Alter our bodies
In 2015, Americans spent more than $13.5 billion on surgical and nonsurgical aesthetic procedures, according to the American Society for Aesthetic Plastic Surgery. That’s a lot of nipping and tucking.
Why do humans feel the need to alter their bodies with surgeries or permanent ornamentations, like tattoos and piercing? Scientists think the answer is quite simple: People think plastic surgery and other cosmetic procedures will make them look better and therefore, feel better.
“There’s this idea that if you look better you’ll be happier. You’ll feel better about yourself,” said psychologist Diana Zuckerman, president of the National Research Center for Women & Families. “And logically that makes so much sense, because we live in a society where people do care what you look like.”
However, some body alterations, specifically plastic surgery, don’t necessarily make you appear more attractive to others, according to a study published in the journal JAMA Facial Plastic Surgery in 2013.
If you’re like most humans, then you’ve probably been on at least one end of the grapevine a few times. Like it or not, gossip is a part of everyday life. In fact, scientists speculate that gossip may actually bring humans closer.
Robin Dunbar, a primatologist at Oxford University in the United Kingdom, likens gossip to the constant grooming of other primates. Baboons pick bugs out of each other’s back. We humans talk about others behind their backs. It’s the verbal glue that keeps our social bonds strong, according to Dunbar.
Other researchers, such as Jennifer Bosson, a professor of psychology at the University of South Florida, agree that sharing our dislikes of others helps develop a bond between the gossiper and the listener.
“When two people share a dislike of another person, it brings them closer.”.
Have brain farts
Forgetting titbits of information isn’t weird at all, but forgetting facts that you really ought to know — like why you just walked into a room or the name of your own child — is definitely a little odd. Yet, these so-called brain farts occur rather frequently for us humans.
Lots of things can cause your memory to lag, according to researchers. Some of the most common culprits are stress and sleep deprivation. But you don’t have to be going through a rough patch to forget important stuff; something as simple as opening a door can trigger a brain fart, according to a study published in the Quarterly Journal of Experimental Psychology in 2011.
And lots of other random things can also cause your brain to experience tiny blips in memory recall, including spinning tires and shadows.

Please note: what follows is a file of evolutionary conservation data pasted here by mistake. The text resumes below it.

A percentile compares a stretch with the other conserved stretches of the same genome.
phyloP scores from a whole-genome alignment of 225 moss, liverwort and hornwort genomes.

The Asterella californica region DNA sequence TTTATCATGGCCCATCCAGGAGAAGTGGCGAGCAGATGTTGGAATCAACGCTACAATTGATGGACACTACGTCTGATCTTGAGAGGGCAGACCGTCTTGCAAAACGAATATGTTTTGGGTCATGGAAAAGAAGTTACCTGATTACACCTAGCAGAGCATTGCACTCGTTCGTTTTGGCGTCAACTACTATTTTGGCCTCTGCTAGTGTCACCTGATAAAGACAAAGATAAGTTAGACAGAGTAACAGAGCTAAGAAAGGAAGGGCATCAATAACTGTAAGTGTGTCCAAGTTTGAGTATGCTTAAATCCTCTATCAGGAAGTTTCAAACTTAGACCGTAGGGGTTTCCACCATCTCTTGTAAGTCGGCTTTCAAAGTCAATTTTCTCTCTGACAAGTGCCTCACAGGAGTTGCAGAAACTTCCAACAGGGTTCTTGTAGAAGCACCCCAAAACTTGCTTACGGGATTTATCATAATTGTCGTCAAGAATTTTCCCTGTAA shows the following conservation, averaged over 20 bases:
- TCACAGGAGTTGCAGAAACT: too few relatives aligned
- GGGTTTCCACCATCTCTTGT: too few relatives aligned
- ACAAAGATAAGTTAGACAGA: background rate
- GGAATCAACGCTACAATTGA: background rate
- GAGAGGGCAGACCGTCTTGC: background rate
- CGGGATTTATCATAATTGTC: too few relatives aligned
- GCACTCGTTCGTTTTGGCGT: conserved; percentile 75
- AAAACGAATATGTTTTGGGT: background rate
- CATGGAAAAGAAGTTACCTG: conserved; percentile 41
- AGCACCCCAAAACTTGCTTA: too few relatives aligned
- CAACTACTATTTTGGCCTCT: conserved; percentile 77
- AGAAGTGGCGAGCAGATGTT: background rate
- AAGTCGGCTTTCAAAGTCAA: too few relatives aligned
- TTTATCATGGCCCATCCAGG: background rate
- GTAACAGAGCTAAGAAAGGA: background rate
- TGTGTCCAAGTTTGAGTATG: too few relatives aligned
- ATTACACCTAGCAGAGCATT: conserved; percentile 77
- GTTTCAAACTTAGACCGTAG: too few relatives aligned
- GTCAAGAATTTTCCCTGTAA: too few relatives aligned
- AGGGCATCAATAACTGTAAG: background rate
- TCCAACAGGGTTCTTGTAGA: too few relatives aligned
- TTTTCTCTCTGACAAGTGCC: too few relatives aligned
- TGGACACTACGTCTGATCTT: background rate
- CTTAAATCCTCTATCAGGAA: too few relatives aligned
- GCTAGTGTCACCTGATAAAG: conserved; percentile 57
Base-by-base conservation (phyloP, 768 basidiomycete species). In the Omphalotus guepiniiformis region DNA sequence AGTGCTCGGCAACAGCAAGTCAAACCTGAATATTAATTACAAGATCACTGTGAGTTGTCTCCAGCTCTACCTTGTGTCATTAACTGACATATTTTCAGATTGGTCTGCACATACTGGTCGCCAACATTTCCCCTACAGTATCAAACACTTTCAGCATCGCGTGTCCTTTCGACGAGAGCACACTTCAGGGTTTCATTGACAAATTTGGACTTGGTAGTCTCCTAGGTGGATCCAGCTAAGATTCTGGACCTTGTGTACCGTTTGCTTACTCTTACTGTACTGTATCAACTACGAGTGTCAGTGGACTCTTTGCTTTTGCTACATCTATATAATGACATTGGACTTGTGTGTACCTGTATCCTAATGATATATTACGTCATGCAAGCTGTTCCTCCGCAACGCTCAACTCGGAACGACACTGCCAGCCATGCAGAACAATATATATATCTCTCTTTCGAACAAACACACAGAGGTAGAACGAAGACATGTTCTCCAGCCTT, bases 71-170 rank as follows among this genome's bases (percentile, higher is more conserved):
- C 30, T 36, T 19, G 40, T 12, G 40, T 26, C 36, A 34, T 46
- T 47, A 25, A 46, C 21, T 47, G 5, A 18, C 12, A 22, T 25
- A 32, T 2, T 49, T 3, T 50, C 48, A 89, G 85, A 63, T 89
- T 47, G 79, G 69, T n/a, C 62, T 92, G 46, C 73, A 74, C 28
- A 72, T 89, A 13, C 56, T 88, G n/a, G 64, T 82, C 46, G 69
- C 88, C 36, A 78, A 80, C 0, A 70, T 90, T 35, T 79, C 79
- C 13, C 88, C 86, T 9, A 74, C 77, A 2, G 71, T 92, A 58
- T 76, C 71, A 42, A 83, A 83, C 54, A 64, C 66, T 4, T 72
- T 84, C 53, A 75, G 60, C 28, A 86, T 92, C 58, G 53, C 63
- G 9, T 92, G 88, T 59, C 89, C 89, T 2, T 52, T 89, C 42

Think about dying
Ever think about dying? If you answered “no” to that question, then you’re not like most folks, for whom thoughts of death and dying are “very common and very natural,” according to Pelin Kesebir, an assistant scientist and psychologist at the Center for Healthy Minds at the University of Wisconsin-Madison.
While obsessing over one’s own mortality isn’t necessarily normal, us humans do tend to think of our own demise (or that of loved ones) from time to time. People might think about death a lot because of our sophisticated brains, Kesebir told Live Science in September 2016. Our minds “make us painfully aware of inevitable mortality, and this awareness clashes with our biologically wired desire for life,” she said.
This morbid pondering causes anxiety for some, while for others it can be a source of “immense clarity and wisdom,” she added.
While many Americans nowadays are opting out of organized religion, billions of people around the world practice the world’s major religions, which include Christianity, Islam and Hinduism.
But where did religion come from in the first place? While each faith has its own origin story, the story behind how religious thought first cropped up in humans can also be explained by science. One of the most popular religious origin theories has to do with what researchers call the “god faculty.”
Early humans lived in a world in which they had to make quick decisions to avoid peril — the ones who sat around wondering whether that sound they heard behind them was a lion or just the wind in the grass were quickly dispatched. Early peoples that survived to procreate had developed what evolutionary scientists call a hypersensitive agency-detecting device, or HADD, according to Kelly James Clark, a senior research fellow at the Kaufman Interfaith Institute at Grand Valley State University in Michigan.
But HADD didn’t just help people avoid encounters with hungry lions, it also may have planted the seeds of religious thought, by reinforcing the idea that outside forces have agency, or the ability to act of their own accord, according to Clark.
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